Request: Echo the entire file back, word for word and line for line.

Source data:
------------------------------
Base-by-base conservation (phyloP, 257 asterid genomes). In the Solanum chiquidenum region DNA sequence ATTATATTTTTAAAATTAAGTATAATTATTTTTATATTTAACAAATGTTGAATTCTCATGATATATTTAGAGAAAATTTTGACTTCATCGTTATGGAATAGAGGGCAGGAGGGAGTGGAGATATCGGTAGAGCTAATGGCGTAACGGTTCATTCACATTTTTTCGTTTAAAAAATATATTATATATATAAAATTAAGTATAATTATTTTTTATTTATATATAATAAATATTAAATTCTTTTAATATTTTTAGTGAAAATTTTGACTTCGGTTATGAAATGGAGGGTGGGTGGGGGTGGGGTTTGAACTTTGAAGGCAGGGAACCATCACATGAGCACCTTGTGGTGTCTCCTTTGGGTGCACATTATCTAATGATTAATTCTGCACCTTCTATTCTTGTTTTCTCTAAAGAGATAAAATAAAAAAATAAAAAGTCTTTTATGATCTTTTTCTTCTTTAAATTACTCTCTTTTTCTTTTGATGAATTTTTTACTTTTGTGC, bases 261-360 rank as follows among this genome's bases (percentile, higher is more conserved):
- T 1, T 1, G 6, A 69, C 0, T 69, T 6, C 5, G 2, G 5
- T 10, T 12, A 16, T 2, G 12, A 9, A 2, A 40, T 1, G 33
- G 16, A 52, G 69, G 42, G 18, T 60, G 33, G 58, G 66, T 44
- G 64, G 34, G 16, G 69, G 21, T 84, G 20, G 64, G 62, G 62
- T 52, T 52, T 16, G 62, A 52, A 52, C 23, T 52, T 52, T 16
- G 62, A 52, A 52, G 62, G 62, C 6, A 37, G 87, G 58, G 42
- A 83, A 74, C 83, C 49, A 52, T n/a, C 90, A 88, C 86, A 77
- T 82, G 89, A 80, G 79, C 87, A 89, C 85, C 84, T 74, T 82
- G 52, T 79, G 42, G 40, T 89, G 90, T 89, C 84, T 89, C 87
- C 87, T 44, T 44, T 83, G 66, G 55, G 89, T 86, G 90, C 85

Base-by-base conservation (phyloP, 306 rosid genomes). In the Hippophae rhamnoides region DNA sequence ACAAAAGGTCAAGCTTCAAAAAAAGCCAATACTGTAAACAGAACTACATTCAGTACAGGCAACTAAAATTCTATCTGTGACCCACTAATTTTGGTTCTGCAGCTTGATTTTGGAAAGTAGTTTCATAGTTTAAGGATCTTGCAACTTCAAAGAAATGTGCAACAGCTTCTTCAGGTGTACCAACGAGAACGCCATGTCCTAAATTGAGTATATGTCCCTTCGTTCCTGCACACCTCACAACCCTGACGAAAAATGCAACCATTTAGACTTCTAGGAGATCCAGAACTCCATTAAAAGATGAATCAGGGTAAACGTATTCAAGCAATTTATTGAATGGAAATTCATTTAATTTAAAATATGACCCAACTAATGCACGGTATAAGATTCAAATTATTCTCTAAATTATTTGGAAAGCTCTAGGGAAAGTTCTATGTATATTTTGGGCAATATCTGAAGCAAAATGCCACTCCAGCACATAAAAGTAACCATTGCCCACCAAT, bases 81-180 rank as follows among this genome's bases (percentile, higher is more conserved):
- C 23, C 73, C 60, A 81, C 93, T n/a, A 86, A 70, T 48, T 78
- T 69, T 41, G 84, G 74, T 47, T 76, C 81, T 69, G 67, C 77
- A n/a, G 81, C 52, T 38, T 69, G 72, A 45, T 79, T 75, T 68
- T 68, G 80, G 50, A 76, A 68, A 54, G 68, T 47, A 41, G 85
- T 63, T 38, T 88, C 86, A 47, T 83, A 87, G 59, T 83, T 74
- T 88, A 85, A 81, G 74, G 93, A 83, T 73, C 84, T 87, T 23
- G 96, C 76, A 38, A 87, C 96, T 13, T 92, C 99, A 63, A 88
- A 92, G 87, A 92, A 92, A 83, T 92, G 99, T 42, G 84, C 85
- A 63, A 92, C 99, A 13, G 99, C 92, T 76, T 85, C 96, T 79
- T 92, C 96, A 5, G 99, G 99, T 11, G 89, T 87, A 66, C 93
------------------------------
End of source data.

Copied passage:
Base-by-base conservation (phyloP, 257 asterid genomes). In the Solanum chiquidenum region DNA sequence ATTATATTTTTAAAATTAAGTATAATTATTTTTATATTTAACAAATGTTGAATTCTCATGATATATTTAGAGAAAATTTTGACTTCATCGTTATGGAATAGAGGGCAGGAGGGAGTGGAGATATCGGTAGAGCTAATGGCGTAACGGTTCATTCACATTTTTTCGTTTAAAAAATATATTATATATATAAAATTAAGTATAATTATTTTTTATTTATATATAATAAATATTAAATTCTTTTAATATTTTTAGTGAAAATTTTGACTTCGGTTATGAAATGGAGGGTGGGTGGGGGTGGGGTTTGAACTTTGAAGGCAGGGAACCATCACATGAGCACCTTGTGGTGTCTCCTTTGGGTGCACATTATCTAATGATTAATTCTGCACCTTCTATTCTTGTTTTCTCTAAAGAGATAAAATAAAAAAATAAAAAGTCTTTTATGATCTTTTTCTTCTTTAAATTACTCTCTTTTTCTTTTGATGAATTTTTTACTTTTGTGC, bases 261-360 rank as follows among this genome's bases (percentile, higher is more conserved):
- T 1, T 1, G 6, A 69, C 0, T 69, T 6, C 5, G 2, G 5
- T 10, T 12, A 16, T 2, G 12, A 9, A 2, A 40, T 1, G 33
- G 16, A 52, G 69, G 42, G 18, T 60, G 33, G 58, G 66, T 44
- G 64, G 34, G 16, G 69, G 21, T 84, G 20, G 64, G 62, G 62
- T 52, T 52, T 16, G 62, A 52, A 52, C 23, T 52, T 52, T 16
- G 62, A 52, A 52, G 62, G 62, C 6, A 37, G 87, G 58, G 42
- A 83, A 74, C 83, C 49, A 52, T n/a, C 90, A 88, C 86, A 77
- T 82, G 89, A 80, G 79, C 87, A 89, C 85, C 84, T 74, T 82
- G 52, T 79, G 42, G 40, T 89, G 90, T 89, C 84, T 89, C 87
- C 87, T 44, T 44, T 83, G 66, G 55, G 89, T 86, G 90, C 85

Base-by-base conservation (phyloP, 306 rosid genomes). In the Hippophae rhamnoides region DNA sequence ACAAAAGGTCAAGCTTCAAAAAAAGCCAATACTGTAAACAGAACTACATTCAGTACAGGCAACTAAAATTCTATCTGTGACCCACTAATTTTGGTTCTGCAGCTTGATTTTGGAAAGTAGTTTCATAGTTTAAGGATCTTGCAACTTCAAAGAAATGTGCAACAGCTTCTTCAGGTGTACCAACGAGAACGCCATGTCCTAAATTGAGTATATGTCCCTTCGTTCCTGCACACCTCACAACCCTGACGAAAAATGCAACCATTTAGACTTCTAGGAGATCCAGAACTCCATTAAAAGATGAATCAGGGTAAACGTATTCAAGCAATTTATTGAATGGAAATTCATTTAATTTAAAATATGACCCAACTAATGCACGGTATAAGATTCAAATTATTCTCTAAATTATTTGGAAAGCTCTAGGGAAAGTTCTATGTATATTTTGGGCAATATCTGAAGCAAAATGCCACTCCAGCACATAAAAGTAACCATTGCCCACCAAT, bases 81-180 rank as follows among this genome's bases (percentile, higher is more conserved):
- C 23, C 73, C 60, A 81, C 93, T n/a, A 86, A 70, T 48, T 78
- T 69, T 41, G 84, G 74, T 47, T 76, C 81, T 69, G 67, C 77
- A n/a, G 81, C 52, T 38, T 69, G 72, A 45, T 79, T 75, T 68
- T 68, G 80, G 50, A 76, A 68, A 54, G 68, T 47, A 41, G 85
- T 63, T 38, T 88, C 86, A 47, T 83, A 87, G 59, T 83, T 74
- T 88, A 85, A 81, G 74, G 93, A 83, T 73, C 84, T 87, T 23
- G 96, C 76, A 38, A 87, C 96, T 13, T 92, C 99, A 63, A 88
- A 92, G 87, A 92, A 92, A 83, T 92, G 99, T 42, G 84, C 85
- A 63, A 92, C 99, A 13, G 99, C 92, T 76, T 85, C 96, T 79
- T 92, C 96, A 5, G 99, G 99, T 11, G 89, T 87, A 66, C 93